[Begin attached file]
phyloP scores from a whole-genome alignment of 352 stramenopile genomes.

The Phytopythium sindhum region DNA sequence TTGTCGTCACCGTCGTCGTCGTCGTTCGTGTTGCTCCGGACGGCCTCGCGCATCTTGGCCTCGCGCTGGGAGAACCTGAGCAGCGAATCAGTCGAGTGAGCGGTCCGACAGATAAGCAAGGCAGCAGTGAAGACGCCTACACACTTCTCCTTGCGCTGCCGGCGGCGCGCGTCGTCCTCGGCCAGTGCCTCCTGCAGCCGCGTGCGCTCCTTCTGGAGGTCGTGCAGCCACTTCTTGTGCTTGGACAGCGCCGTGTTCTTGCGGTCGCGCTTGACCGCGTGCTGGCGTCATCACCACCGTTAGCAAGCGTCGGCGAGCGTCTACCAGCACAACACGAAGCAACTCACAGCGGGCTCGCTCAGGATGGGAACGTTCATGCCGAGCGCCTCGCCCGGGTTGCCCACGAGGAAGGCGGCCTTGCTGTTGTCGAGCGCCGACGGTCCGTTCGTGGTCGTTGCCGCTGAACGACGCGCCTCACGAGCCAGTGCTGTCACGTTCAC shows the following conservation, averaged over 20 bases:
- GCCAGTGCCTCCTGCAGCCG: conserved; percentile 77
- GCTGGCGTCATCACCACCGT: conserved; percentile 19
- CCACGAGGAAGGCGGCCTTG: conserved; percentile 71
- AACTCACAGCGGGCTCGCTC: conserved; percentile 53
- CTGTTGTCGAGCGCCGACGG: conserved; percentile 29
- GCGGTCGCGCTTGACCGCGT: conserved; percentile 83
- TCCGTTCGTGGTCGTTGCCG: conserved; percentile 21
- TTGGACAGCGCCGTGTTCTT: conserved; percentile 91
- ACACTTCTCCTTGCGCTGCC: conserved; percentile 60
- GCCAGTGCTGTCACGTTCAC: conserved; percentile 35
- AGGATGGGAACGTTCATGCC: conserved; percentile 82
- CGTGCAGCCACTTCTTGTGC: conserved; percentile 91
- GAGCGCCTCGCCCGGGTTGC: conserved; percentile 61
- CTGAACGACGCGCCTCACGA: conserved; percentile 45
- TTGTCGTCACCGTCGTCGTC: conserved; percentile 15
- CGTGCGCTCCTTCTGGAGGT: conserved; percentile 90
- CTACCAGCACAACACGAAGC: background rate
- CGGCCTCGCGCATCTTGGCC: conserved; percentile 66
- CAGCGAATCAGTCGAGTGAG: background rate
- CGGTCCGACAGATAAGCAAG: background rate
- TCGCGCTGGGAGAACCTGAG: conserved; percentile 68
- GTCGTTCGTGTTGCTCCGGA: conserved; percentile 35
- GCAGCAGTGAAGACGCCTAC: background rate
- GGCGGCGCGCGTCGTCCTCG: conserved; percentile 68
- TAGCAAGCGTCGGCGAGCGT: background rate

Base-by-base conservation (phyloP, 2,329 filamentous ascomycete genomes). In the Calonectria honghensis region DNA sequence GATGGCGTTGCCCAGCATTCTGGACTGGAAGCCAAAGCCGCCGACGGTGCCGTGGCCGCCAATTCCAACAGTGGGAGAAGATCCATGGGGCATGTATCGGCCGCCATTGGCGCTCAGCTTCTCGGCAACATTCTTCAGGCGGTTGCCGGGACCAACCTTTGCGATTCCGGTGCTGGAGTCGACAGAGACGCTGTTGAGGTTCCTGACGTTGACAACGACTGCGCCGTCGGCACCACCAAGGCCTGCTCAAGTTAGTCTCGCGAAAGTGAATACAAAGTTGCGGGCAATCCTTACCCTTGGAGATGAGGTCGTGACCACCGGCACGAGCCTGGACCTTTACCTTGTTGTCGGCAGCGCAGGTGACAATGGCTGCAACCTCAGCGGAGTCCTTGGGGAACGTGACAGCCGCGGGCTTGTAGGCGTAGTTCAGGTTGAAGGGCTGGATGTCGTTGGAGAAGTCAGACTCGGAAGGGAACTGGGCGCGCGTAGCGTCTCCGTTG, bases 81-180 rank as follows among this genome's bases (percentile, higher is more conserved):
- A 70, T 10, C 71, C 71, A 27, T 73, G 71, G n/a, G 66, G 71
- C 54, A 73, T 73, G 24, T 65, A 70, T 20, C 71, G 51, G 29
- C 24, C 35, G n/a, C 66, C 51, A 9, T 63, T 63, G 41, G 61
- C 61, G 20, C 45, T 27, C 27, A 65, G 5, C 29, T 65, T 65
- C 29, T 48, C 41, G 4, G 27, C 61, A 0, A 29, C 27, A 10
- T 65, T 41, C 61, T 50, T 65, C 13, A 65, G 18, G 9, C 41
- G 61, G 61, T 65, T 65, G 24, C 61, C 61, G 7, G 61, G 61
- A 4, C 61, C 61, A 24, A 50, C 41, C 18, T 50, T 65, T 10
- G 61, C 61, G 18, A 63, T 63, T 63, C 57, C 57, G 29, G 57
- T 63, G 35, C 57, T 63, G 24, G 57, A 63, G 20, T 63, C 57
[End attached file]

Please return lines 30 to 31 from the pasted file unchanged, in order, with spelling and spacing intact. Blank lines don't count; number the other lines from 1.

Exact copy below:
- C 54, A 73, T 73, G 24, T 65, A 70, T 20, C 71, G 51, G 29
- C 24, C 35, G n/a, C 66, C 51, A 9, T 63, T 63, G 41, G 61